Listen Up, Old-School Journalists

by Laura Rich on June 9, 2009 in Work

people1It always makes my heart skip a little beat each time I see even a reference to “themediaisdying,” the Twitter feed that has tracked the steady, eerie erosion of the media industry. For 15 years or so, I’ve made my living as a journalist. And yet, now, people are writing stories for free and few full-time writing positions are left. Sure does sound like “dying” to me.

But after hearing a few of the folks at the Mediabistro Circus conference last week, I got a little hope back – journalism and writing jobs are not going away, but thanks to the recession, they’re undergoing a swift, head-spinning transformation, and the profession’s new iteration will take some hard work.

The changes underway aren’t simply in the domain of journalism, though. New work and new careers are emerging in the recession based on approaches that everyone needs to pick up in order to survive and thrive, and emerge from this downturn intact and better than ever.

Here are some of the new rules for old careers that were highlighted by the Mediabistro Circus speakers:

  • Readers Are Your Competitorsand Your Friends. The user-generated content trend isn’t over, but it’s different – it’s all about collaboration now. Co-opt them to improve your work and raise your profile. When the US Air plane crashed into the Hudson River, it was a regular pedestrian who captured the most enduring image. The New York Times published it. Everyone did. Consider adding readers to your army of resources.
  • Identify Your Expertise. The era of the generalist journalist is pretty much over. Expertise comes at a premium, and writers who want that premium should find some ideas and threads to get behind—and promote the hell out of.
  • Build Your Brand. Bylines are one thing, but journalists have otherwise tended to align their identity with their publication. No more. Going forward, the name of the game is personal branding. Start a blog. Twitter. Be consistent and persistent in the ideas you get behind—they’ll get noticed and you’ll get a following. That following is valuable to editors who can count on you to help them build their readership.
  • Be Transparent. It may seem anathema to some long-time journalists, but keeping a developing story top secret is no longer absolutely necessary—and can occasionally hurt your progress if it keeps good ideas from finding their way to you. You can get the word out about your story through Twitter and other networks, without giving it all away, and some unexpected leads may pop up in response. (This is true for products and companies in development – ideas benefit from more input and contributions.)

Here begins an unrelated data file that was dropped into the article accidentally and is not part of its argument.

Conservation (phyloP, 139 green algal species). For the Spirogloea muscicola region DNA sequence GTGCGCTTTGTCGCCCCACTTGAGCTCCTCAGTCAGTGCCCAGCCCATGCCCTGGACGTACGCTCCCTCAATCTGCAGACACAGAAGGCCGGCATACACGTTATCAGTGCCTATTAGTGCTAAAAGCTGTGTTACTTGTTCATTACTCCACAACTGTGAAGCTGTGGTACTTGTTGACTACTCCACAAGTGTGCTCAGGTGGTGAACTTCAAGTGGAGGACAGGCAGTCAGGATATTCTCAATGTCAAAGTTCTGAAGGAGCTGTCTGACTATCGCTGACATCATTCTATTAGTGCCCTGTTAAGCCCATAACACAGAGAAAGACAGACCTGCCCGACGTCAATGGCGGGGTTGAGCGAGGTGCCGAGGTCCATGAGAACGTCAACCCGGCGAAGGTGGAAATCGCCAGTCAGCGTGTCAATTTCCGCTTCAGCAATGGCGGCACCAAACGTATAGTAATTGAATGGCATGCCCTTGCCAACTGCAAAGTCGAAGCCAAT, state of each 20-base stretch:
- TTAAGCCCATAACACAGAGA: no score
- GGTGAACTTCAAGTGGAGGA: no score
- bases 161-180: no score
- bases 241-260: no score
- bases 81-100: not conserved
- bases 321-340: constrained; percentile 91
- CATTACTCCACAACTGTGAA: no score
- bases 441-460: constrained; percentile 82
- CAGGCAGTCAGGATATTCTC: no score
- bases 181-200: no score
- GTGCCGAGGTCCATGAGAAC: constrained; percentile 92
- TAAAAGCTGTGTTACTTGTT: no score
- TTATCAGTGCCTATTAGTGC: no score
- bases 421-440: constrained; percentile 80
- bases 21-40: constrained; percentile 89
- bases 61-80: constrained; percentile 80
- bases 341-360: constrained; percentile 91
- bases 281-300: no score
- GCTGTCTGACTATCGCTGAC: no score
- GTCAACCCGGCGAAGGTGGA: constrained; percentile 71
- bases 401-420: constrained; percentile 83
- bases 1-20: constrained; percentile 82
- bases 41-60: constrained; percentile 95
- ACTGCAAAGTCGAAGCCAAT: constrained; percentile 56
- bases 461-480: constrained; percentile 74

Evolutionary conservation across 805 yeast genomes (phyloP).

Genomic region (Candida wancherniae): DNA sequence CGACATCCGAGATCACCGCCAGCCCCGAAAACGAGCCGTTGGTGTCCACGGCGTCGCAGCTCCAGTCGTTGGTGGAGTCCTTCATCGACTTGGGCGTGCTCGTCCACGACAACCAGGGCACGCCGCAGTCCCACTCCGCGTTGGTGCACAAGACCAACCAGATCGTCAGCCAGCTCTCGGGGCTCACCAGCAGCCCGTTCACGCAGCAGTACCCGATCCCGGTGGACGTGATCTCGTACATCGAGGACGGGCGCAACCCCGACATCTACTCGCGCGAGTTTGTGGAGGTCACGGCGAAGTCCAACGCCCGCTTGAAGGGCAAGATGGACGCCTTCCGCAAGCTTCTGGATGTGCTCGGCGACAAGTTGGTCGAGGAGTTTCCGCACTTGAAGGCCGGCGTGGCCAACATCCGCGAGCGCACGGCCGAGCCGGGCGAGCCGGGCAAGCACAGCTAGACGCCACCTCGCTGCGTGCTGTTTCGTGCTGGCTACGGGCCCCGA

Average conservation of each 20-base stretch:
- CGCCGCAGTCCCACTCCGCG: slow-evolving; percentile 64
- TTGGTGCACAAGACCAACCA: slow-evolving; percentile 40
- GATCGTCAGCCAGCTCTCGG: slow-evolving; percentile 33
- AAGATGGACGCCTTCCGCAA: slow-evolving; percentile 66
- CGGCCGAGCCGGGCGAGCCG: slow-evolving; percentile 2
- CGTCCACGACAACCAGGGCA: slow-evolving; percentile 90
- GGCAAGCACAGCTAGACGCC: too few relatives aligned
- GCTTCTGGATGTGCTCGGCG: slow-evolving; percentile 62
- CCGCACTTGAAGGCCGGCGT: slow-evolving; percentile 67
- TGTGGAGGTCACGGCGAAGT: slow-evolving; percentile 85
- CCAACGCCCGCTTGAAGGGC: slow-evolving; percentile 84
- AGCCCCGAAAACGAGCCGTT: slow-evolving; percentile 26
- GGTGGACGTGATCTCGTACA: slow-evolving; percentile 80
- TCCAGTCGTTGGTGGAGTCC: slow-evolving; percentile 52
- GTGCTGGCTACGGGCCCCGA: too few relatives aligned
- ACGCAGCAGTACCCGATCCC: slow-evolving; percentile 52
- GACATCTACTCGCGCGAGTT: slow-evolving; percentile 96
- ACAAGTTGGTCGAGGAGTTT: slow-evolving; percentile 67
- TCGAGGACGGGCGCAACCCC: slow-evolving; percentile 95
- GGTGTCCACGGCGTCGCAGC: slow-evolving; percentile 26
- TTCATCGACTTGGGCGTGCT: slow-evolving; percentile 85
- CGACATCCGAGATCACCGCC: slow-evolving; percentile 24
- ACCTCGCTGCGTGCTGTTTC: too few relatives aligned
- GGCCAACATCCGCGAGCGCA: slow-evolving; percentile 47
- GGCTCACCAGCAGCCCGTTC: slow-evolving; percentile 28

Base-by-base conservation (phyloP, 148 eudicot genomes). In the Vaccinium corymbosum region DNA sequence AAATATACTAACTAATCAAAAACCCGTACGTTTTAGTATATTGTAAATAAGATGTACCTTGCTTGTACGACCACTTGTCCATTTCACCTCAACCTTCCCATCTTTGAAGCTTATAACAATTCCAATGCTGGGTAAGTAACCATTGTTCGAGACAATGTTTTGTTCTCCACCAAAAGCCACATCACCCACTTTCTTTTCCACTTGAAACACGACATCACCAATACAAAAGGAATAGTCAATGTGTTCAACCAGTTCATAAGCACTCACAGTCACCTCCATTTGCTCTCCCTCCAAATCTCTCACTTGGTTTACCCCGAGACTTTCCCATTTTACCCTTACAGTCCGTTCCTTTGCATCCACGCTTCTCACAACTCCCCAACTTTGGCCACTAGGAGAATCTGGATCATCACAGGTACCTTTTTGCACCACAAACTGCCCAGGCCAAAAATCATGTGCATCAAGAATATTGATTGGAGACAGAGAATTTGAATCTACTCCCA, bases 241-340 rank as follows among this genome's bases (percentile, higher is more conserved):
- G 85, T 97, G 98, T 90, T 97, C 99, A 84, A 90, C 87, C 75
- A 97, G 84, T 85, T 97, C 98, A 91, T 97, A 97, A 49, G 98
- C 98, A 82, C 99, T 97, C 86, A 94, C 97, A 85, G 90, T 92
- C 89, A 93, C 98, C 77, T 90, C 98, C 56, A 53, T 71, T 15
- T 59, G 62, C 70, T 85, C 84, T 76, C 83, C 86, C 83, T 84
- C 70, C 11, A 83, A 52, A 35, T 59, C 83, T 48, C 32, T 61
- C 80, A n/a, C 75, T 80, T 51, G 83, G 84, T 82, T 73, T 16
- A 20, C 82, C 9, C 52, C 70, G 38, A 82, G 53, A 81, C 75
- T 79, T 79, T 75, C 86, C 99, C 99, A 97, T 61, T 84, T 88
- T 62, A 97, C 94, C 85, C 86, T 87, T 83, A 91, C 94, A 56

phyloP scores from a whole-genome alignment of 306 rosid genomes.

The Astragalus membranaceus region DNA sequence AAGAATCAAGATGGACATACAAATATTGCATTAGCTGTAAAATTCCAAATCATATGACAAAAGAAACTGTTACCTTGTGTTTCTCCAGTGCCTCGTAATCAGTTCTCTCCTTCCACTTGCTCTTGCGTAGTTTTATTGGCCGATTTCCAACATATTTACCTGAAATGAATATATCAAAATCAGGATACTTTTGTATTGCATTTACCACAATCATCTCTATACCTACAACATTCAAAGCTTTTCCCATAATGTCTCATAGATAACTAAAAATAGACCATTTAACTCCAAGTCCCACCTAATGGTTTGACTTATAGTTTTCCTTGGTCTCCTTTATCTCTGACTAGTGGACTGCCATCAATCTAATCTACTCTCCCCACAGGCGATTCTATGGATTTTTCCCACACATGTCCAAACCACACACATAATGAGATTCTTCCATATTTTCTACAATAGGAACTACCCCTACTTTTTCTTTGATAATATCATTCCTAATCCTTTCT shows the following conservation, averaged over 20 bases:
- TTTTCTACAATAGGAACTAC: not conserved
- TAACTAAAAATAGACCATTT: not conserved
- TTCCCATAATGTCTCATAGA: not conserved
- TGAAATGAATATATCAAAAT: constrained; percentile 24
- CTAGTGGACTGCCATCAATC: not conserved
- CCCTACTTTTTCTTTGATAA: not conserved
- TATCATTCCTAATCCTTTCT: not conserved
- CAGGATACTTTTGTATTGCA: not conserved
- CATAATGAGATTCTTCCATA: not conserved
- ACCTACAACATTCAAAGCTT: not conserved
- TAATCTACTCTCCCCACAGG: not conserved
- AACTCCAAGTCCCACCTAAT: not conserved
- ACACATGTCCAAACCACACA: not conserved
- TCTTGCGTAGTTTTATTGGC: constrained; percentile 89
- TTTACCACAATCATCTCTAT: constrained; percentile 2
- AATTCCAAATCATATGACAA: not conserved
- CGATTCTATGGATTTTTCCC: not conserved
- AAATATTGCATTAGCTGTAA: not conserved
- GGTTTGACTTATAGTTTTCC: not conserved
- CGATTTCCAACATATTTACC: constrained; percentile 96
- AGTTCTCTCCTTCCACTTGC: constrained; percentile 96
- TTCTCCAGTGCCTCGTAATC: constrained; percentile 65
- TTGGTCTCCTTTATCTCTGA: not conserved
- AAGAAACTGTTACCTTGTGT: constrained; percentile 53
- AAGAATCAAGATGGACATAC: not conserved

• Crowdsource. This concept builds on the idea of “transparency,” but it refers specifically to actively seeking participation in the development of your story. Take advantage of the efficiencies the Internet provides by sending out parts of your story to your following, as Business Week writer Stephen Baker did for one of his stories: He published the first sentence of each paragraph on his feed and let his followers help him fill in the ideas, according to John Byrne, executive editor of BusinessWeek.com, speaking at the conference.
  • Use Self-Service. The Internet currently offers several tools to practically automate the reporting process. HelpAReporterOut.com is one channel for posting your request for sources. Spot.us is a site that helps raise money for your ideas.
  • Interact with Your Readers. This is another area that is a radical shift for journalists who are used to simply sending their words out into the ether. In the new order, journalists absolutely must interact with their readers – learn from them and, yes, serve them – to ensure their careers. To make his point, Byrne tells his writers that their stories will stay on the homepage longer if they post responses to readers on the comment board.

These new ways of working are hardly unique to journalism—but journalists may be among those who resisted the trend toward immersion with their audience.

The bottom line is that journalists must be more entrepreneurial and more community-minded. The Web is a web – of information, leads, and audiences and funding sources. “Digital technology allows us to collaborate with our audience at every step from idea to story to aftermath,” said Byrne, speaking at the conference. True dat.

P.S. If you’ve got experiences of this new way of doing journalism, please share them in the Comments section below!

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